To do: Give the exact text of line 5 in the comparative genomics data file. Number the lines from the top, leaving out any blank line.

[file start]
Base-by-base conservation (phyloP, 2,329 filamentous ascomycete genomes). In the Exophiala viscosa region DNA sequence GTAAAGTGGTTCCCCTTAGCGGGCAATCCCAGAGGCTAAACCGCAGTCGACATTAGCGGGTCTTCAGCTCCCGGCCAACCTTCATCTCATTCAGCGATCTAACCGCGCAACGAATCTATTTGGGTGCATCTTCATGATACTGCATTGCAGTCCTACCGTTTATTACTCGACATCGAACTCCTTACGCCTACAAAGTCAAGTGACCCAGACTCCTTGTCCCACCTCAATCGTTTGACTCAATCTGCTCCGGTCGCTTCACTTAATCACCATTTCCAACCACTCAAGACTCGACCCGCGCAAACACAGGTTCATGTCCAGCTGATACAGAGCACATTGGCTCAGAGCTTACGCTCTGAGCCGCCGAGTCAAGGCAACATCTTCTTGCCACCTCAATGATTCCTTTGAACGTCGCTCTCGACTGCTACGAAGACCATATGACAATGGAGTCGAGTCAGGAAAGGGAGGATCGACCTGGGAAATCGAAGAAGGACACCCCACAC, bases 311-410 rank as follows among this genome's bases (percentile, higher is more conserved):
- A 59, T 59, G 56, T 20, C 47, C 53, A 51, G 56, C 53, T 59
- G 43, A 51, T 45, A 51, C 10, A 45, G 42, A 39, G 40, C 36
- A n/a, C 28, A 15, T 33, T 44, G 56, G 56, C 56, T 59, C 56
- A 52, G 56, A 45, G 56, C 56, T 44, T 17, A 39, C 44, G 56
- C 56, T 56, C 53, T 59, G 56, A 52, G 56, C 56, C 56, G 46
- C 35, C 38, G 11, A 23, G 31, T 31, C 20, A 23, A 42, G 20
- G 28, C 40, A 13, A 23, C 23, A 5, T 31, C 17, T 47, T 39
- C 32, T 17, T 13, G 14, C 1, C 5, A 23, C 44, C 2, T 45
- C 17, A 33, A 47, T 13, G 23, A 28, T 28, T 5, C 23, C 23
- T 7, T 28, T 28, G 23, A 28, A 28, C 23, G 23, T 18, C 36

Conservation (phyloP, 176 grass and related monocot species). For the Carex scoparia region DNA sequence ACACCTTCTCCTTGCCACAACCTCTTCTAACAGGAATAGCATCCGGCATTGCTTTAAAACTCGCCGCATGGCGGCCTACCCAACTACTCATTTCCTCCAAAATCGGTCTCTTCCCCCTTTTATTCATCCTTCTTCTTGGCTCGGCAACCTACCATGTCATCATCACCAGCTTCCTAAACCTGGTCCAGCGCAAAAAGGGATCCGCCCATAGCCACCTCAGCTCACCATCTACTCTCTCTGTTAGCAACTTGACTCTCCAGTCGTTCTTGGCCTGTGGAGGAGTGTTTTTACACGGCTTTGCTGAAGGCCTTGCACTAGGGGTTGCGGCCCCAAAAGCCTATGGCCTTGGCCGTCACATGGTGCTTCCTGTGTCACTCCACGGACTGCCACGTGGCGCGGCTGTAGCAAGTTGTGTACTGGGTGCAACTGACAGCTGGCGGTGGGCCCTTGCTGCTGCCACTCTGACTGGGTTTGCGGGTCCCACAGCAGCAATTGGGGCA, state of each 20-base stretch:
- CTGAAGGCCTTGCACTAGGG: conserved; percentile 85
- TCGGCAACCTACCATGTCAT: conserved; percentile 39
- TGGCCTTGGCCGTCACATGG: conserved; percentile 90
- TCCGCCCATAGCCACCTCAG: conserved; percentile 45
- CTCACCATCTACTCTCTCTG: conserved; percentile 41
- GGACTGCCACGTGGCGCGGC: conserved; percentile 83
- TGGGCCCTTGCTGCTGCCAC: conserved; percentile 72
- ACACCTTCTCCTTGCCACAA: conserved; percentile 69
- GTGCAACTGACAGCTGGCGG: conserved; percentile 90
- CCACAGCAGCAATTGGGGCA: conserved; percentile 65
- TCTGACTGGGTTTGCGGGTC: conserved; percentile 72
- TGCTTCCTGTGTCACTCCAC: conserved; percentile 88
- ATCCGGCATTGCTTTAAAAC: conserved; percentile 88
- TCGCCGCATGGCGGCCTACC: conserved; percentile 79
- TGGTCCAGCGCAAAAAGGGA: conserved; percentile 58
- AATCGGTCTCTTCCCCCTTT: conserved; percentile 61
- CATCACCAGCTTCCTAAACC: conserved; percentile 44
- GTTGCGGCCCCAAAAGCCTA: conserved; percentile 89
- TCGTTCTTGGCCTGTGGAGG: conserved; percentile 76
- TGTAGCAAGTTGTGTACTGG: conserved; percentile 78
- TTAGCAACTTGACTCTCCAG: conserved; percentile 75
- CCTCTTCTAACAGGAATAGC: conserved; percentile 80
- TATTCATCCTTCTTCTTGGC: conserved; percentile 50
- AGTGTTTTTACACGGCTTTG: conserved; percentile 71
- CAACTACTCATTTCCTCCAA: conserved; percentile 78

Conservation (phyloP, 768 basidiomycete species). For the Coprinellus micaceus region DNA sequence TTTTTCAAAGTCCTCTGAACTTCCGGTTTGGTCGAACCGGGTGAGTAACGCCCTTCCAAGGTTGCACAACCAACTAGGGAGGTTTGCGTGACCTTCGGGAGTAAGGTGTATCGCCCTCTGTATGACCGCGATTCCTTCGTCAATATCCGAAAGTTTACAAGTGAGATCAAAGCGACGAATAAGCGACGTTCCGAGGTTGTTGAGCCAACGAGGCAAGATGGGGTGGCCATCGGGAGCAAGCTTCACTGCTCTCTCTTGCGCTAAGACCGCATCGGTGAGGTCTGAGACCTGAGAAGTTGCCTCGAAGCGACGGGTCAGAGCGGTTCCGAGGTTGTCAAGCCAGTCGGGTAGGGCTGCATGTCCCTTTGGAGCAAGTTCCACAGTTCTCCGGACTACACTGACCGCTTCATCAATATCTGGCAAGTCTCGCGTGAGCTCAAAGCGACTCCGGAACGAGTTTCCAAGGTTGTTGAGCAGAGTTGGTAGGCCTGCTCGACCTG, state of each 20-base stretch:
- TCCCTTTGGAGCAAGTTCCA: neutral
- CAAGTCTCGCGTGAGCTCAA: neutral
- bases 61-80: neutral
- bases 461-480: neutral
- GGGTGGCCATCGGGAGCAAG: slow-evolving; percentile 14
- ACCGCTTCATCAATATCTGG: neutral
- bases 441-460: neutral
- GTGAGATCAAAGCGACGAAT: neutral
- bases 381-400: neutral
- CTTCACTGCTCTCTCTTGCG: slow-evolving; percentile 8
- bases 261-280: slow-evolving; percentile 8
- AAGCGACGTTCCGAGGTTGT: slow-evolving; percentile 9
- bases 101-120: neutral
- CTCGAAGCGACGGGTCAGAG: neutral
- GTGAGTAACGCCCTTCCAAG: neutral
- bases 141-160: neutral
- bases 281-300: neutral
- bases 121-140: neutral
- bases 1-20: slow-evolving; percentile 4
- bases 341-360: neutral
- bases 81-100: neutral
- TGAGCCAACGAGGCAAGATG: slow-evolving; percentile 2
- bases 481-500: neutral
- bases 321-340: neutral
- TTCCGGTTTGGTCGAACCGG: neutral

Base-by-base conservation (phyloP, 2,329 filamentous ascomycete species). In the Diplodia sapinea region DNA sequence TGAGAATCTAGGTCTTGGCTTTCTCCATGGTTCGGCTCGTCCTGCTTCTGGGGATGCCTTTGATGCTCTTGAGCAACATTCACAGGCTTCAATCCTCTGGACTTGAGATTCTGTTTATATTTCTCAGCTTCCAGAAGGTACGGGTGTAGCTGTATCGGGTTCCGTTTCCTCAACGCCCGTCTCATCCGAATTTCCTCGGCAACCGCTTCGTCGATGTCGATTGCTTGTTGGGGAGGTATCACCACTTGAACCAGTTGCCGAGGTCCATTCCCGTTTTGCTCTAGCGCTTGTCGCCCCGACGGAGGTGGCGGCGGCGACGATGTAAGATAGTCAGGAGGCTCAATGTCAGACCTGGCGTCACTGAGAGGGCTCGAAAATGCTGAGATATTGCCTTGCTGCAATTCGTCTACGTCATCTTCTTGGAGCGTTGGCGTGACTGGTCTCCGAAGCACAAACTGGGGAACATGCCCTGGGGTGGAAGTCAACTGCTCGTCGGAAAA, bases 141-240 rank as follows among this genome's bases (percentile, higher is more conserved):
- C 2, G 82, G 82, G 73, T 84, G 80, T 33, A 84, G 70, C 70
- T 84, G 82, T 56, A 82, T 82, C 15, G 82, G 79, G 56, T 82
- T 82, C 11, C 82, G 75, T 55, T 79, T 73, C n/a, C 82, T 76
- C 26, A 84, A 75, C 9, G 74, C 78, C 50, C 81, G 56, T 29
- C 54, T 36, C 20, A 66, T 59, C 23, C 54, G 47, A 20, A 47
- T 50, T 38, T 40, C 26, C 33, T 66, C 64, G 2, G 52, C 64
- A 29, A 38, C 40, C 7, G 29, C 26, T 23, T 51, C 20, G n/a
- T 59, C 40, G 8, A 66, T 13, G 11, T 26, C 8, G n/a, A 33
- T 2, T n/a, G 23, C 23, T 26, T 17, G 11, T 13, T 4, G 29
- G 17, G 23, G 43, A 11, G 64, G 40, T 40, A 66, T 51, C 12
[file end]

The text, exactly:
- A 52, G 56, A 45, G 56, C 56, T 44, T 17, A 39, C 44, G 56